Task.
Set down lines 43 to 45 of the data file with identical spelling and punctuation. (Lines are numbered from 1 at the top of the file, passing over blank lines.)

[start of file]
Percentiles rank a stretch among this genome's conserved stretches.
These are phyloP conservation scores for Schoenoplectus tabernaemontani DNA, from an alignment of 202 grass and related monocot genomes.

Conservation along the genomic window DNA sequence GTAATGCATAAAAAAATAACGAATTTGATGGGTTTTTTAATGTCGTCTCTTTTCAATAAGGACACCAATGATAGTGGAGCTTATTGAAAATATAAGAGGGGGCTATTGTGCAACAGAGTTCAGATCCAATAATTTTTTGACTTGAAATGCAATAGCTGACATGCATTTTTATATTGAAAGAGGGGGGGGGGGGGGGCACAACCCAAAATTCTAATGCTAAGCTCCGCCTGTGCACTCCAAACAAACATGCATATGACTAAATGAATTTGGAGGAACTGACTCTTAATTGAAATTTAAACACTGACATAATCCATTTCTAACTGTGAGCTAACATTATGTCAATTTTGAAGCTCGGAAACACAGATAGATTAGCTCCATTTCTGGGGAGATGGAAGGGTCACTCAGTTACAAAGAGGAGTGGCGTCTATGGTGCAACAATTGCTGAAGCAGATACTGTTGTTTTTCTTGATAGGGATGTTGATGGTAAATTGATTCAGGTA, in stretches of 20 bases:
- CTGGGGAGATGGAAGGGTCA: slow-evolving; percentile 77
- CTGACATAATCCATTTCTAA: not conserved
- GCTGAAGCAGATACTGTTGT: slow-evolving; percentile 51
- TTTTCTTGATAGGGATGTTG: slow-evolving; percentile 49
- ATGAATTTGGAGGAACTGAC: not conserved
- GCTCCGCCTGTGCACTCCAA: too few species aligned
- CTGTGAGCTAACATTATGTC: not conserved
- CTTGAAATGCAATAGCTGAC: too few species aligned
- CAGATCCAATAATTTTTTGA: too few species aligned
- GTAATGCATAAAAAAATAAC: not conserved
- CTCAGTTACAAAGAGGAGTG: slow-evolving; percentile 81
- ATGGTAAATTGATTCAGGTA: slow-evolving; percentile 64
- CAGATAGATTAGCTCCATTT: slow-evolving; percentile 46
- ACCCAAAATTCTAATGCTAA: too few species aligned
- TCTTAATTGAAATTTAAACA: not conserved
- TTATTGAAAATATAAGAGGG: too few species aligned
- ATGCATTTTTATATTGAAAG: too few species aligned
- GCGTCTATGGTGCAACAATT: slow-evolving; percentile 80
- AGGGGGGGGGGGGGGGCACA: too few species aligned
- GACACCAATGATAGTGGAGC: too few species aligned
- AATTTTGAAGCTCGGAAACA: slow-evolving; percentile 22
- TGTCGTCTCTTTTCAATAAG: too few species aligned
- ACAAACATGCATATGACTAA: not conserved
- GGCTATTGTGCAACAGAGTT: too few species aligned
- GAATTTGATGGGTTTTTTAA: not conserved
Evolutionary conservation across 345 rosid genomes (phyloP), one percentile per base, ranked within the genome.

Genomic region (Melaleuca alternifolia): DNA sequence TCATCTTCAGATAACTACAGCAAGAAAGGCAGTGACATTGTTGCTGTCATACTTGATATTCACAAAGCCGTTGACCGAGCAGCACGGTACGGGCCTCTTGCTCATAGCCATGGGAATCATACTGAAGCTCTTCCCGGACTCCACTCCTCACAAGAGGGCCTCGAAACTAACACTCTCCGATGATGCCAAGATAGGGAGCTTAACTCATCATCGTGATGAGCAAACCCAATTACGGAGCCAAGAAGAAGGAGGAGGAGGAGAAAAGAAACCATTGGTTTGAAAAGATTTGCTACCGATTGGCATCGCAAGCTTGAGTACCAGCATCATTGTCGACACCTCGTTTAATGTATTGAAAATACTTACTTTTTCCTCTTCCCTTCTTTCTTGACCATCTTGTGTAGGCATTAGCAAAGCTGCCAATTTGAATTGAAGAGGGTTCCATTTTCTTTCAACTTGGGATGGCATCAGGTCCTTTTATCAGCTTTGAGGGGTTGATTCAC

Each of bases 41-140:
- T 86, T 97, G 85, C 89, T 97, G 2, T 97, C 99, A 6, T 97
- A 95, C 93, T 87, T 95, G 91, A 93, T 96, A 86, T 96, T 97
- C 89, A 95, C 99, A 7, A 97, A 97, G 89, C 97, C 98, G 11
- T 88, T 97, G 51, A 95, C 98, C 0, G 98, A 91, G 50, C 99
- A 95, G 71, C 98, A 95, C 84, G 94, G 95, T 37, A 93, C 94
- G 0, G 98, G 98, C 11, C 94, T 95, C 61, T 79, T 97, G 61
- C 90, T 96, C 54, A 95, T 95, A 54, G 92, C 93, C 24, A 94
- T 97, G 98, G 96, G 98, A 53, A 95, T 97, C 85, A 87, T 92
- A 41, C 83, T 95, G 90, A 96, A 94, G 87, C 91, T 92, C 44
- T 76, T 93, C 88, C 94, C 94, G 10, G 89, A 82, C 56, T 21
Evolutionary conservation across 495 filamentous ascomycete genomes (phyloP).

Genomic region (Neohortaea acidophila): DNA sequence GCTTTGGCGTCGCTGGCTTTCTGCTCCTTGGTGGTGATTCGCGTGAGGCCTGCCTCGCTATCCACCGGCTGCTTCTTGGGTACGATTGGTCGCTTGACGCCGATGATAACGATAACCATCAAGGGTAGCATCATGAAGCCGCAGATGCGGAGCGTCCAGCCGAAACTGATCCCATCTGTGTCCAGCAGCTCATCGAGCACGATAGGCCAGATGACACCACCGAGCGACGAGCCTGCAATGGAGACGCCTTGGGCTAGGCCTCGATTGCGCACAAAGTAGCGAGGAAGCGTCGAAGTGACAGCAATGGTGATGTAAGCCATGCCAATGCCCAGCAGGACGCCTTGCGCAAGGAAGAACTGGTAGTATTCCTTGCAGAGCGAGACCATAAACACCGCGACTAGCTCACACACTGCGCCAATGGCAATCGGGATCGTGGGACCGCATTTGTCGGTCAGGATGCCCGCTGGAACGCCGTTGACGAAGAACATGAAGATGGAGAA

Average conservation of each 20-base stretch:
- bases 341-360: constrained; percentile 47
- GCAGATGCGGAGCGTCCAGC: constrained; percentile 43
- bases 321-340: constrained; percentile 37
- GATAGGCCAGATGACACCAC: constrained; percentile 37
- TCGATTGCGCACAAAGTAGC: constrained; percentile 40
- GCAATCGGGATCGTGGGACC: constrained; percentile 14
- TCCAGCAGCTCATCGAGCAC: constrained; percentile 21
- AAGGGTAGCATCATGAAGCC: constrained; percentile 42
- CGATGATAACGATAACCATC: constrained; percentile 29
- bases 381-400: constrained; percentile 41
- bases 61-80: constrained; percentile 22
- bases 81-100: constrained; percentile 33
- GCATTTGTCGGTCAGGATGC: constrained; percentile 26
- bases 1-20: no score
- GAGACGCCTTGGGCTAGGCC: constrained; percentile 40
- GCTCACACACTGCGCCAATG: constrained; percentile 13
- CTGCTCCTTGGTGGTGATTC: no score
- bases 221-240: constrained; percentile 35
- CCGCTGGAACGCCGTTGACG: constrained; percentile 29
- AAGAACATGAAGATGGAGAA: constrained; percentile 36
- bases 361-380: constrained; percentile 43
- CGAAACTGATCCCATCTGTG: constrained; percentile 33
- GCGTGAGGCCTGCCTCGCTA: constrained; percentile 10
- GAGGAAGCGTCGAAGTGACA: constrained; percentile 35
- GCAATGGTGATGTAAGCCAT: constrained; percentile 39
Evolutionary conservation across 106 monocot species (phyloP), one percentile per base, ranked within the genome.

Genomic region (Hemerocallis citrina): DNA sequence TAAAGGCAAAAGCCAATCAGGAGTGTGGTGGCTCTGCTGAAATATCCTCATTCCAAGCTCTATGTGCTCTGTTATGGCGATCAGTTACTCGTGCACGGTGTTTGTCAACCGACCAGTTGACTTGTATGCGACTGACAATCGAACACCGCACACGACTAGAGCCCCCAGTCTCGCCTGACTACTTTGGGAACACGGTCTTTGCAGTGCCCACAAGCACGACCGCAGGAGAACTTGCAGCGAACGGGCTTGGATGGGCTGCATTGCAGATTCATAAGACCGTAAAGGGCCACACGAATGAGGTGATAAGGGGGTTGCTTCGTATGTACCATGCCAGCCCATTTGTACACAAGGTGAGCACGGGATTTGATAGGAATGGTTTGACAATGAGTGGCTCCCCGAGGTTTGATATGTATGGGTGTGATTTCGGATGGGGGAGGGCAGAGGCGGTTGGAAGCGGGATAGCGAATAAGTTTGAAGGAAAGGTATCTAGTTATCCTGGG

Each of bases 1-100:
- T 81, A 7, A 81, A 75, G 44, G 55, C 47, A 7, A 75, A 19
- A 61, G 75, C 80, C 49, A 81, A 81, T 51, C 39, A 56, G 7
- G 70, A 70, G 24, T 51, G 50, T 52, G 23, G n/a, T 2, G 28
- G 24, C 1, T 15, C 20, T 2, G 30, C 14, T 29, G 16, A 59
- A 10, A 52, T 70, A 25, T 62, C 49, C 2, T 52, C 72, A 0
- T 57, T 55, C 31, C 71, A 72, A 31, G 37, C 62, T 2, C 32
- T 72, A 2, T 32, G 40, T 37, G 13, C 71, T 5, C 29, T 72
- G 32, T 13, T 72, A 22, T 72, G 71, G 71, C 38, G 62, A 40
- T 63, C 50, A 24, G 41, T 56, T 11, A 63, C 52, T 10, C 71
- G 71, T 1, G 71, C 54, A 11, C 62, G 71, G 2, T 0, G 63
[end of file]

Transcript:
Genomic region (Neohortaea acidophila): DNA sequence GCTTTGGCGTCGCTGGCTTTCTGCTCCTTGGTGGTGATTCGCGTGAGGCCTGCCTCGCTATCCACCGGCTGCTTCTTGGGTACGATTGGTCGCTTGACGCCGATGATAACGATAACCATCAAGGGTAGCATCATGAAGCCGCAGATGCGGAGCGTCCAGCCGAAACTGATCCCATCTGTGTCCAGCAGCTCATCGAGCACGATAGGCCAGATGACACCACCGAGCGACGAGCCTGCAATGGAGACGCCTTGGGCTAGGCCTCGATTGCGCACAAAGTAGCGAGGAAGCGTCGAAGTGACAGCAATGGTGATGTAAGCCATGCCAATGCCCAGCAGGACGCCTTGCGCAAGGAAGAACTGGTAGTATTCCTTGCAGAGCGAGACCATAAACACCGCGACTAGCTCACACACTGCGCCAATGGCAATCGGGATCGTGGGACCGCATTTGTCGGTCAGGATGCCCGCTGGAACGCCGTTGACGAAGAACATGAAGATGGAGAA

Average conservation of each 20-base stretch:
- bases 341-360: constrained; percentile 47